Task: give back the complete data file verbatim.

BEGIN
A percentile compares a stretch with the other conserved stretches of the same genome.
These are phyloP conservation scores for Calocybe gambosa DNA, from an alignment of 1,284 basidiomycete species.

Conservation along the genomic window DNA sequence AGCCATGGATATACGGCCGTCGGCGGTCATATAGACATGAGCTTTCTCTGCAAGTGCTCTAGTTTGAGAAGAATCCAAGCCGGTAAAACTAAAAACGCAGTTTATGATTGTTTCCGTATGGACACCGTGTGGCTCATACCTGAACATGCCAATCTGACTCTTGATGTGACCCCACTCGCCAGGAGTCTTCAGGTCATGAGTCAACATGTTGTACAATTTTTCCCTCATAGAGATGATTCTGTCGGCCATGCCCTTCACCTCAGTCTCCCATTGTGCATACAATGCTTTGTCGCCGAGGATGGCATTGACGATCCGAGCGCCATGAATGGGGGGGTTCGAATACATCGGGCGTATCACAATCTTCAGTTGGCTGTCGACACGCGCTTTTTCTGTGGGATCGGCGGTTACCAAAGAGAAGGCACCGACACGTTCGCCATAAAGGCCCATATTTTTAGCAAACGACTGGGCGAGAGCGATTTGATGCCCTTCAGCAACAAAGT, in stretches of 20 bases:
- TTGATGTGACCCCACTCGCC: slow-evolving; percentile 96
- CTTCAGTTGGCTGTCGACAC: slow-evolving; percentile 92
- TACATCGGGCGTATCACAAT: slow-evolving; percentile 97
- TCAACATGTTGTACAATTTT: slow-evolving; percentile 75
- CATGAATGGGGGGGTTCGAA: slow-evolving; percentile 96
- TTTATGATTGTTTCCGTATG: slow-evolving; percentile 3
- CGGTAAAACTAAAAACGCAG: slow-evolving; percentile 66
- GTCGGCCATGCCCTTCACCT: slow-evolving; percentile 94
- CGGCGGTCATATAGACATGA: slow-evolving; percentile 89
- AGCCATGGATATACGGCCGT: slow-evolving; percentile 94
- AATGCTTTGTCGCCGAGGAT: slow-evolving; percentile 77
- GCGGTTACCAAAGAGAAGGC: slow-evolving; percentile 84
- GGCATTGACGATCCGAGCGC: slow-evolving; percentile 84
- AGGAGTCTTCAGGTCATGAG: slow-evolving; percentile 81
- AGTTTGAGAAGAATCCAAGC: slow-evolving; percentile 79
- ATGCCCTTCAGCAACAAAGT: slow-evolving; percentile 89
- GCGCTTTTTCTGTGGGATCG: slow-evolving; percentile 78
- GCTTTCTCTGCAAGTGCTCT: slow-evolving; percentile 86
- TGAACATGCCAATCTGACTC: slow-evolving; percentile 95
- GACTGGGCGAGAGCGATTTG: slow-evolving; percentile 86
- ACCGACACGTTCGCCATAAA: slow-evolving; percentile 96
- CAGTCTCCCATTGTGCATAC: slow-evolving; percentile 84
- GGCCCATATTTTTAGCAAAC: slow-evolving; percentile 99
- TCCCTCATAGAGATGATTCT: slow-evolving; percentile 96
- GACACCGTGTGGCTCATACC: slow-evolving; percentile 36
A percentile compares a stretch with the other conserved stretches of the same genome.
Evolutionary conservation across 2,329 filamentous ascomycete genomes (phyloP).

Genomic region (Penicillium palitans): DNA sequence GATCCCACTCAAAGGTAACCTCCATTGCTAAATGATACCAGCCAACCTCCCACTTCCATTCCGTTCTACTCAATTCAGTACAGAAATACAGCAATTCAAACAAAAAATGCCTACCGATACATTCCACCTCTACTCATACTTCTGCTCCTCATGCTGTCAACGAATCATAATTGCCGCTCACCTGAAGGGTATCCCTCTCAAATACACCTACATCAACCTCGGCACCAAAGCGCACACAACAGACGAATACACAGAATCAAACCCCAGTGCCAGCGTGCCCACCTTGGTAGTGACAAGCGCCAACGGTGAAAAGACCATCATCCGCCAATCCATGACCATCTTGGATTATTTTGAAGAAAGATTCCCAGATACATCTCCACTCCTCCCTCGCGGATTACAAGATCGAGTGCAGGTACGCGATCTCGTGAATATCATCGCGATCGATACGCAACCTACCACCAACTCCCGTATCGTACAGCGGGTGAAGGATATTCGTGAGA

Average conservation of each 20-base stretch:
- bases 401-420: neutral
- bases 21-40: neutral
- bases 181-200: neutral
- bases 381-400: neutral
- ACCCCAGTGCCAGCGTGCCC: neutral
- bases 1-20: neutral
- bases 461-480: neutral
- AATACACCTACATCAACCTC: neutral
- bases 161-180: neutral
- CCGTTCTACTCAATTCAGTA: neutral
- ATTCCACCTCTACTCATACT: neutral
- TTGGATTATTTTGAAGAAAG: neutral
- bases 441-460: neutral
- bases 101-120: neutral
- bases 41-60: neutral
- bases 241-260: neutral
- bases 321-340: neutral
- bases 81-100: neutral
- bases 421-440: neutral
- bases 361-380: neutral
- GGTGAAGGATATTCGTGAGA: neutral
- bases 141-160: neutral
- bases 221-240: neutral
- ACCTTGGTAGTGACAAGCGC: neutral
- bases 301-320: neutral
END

A percentile compares a stretch with the other conserved stretches of the same genome.
These are phyloP conservation scores for Calocybe gambosa DNA, from an alignment of 1,284 basidiomycete species.

Conservation along the genomic window DNA sequence AGCCATGGATATACGGCCGTCGGCGGTCATATAGACATGAGCTTTCTCTGCAAGTGCTCTAGTTTGAGAAGAATCCAAGCCGGTAAAACTAAAAACGCAGTTTATGATTGTTTCCGTATGGACACCGTGTGGCTCATACCTGAACATGCCAATCTGACTCTTGATGTGACCCCACTCGCCAGGAGTCTTCAGGTCATGAGTCAACATGTTGTACAATTTTTCCCTCATAGAGATGATTCTGTCGGCCATGCCCTTCACCTCAGTCTCCCATTGTGCATACAATGCTTTGTCGCCGAGGATGGCATTGACGATCCGAGCGCCATGAATGGGGGGGTTCGAATACATCGGGCGTATCACAATCTTCAGTTGGCTGTCGACACGCGCTTTTTCTGTGGGATCGGCGGTTACCAAAGAGAAGGCACCGACACGTTCGCCATAAAGGCCCATATTTTTAGCAAACGACTGGGCGAGAGCGATTTGATGCCCTTCAGCAACAAAGT, in stretches of 20 bases:
- TTGATGTGACCCCACTCGCC: slow-evolving; percentile 96
- CTTCAGTTGGCTGTCGACAC: slow-evolving; percentile 92
- TACATCGGGCGTATCACAAT: slow-evolving; percentile 97
- TCAACATGTTGTACAATTTT: slow-evolving; percentile 75
- CATGAATGGGGGGGTTCGAA: slow-evolving; percentile 96
- TTTATGATTGTTTCCGTATG: slow-evolving; percentile 3
- CGGTAAAACTAAAAACGCAG: slow-evolving; percentile 66
- GTCGGCCATGCCCTTCACCT: slow-evolving; percentile 94
- CGGCGGTCATATAGACATGA: slow-evolving; percentile 89
- AGCCATGGATATACGGCCGT: slow-evolving; percentile 94
- AATGCTTTGTCGCCGAGGAT: slow-evolving; percentile 77
- GCGGTTACCAAAGAGAAGGC: slow-evolving; percentile 84
- GGCATTGACGATCCGAGCGC: slow-evolving; percentile 84
- AGGAGTCTTCAGGTCATGAG: slow-evolving; percentile 81
- AGTTTGAGAAGAATCCAAGC: slow-evolving; percentile 79
- ATGCCCTTCAGCAACAAAGT: slow-evolving; percentile 89
- GCGCTTTTTCTGTGGGATCG: slow-evolving; percentile 78
- GCTTTCTCTGCAAGTGCTCT: slow-evolving; percentile 86
- TGAACATGCCAATCTGACTC: slow-evolving; percentile 95
- GACTGGGCGAGAGCGATTTG: slow-evolving; percentile 86
- ACCGACACGTTCGCCATAAA: slow-evolving; percentile 96
- CAGTCTCCCATTGTGCATAC: slow-evolving; percentile 84
- GGCCCATATTTTTAGCAAAC: slow-evolving; percentile 99
- TCCCTCATAGAGATGATTCT: slow-evolving; percentile 96
- GACACCGTGTGGCTCATACC: slow-evolving; percentile 36
A percentile compares a stretch with the other conserved stretches of the same genome.
Evolutionary conservation across 2,329 filamentous ascomycete genomes (phyloP).

Genomic region (Penicillium palitans): DNA sequence GATCCCACTCAAAGGTAACCTCCATTGCTAAATGATACCAGCCAACCTCCCACTTCCATTCCGTTCTACTCAATTCAGTACAGAAATACAGCAATTCAAACAAAAAATGCCTACCGATACATTCCACCTCTACTCATACTTCTGCTCCTCATGCTGTCAACGAATCATAATTGCCGCTCACCTGAAGGGTATCCCTCTCAAATACACCTACATCAACCTCGGCACCAAAGCGCACACAACAGACGAATACACAGAATCAAACCCCAGTGCCAGCGTGCCCACCTTGGTAGTGACAAGCGCCAACGGTGAAAAGACCATCATCCGCCAATCCATGACCATCTTGGATTATTTTGAAGAAAGATTCCCAGATACATCTCCACTCCTCCCTCGCGGATTACAAGATCGAGTGCAGGTACGCGATCTCGTGAATATCATCGCGATCGATACGCAACCTACCACCAACTCCCGTATCGTACAGCGGGTGAAGGATATTCGTGAGA

Average conservation of each 20-base stretch:
- bases 401-420: neutral
- bases 21-40: neutral
- bases 181-200: neutral
- bases 381-400: neutral
- ACCCCAGTGCCAGCGTGCCC: neutral
- bases 1-20: neutral
- bases 461-480: neutral
- AATACACCTACATCAACCTC: neutral
- bases 161-180: neutral
- CCGTTCTACTCAATTCAGTA: neutral
- ATTCCACCTCTACTCATACT: neutral
- TTGGATTATTTTGAAGAAAG: neutral
- bases 441-460: neutral
- bases 101-120: neutral
- bases 41-60: neutral
- bases 241-260: neutral
- bases 321-340: neutral
- bases 81-100: neutral
- bases 421-440: neutral
- bases 361-380: neutral
- GGTGAAGGATATTCGTGAGA: neutral
- bases 141-160: neutral
- bases 221-240: neutral
- ACCTTGGTAGTGACAAGCGC: neutral
- bases 301-320: neutral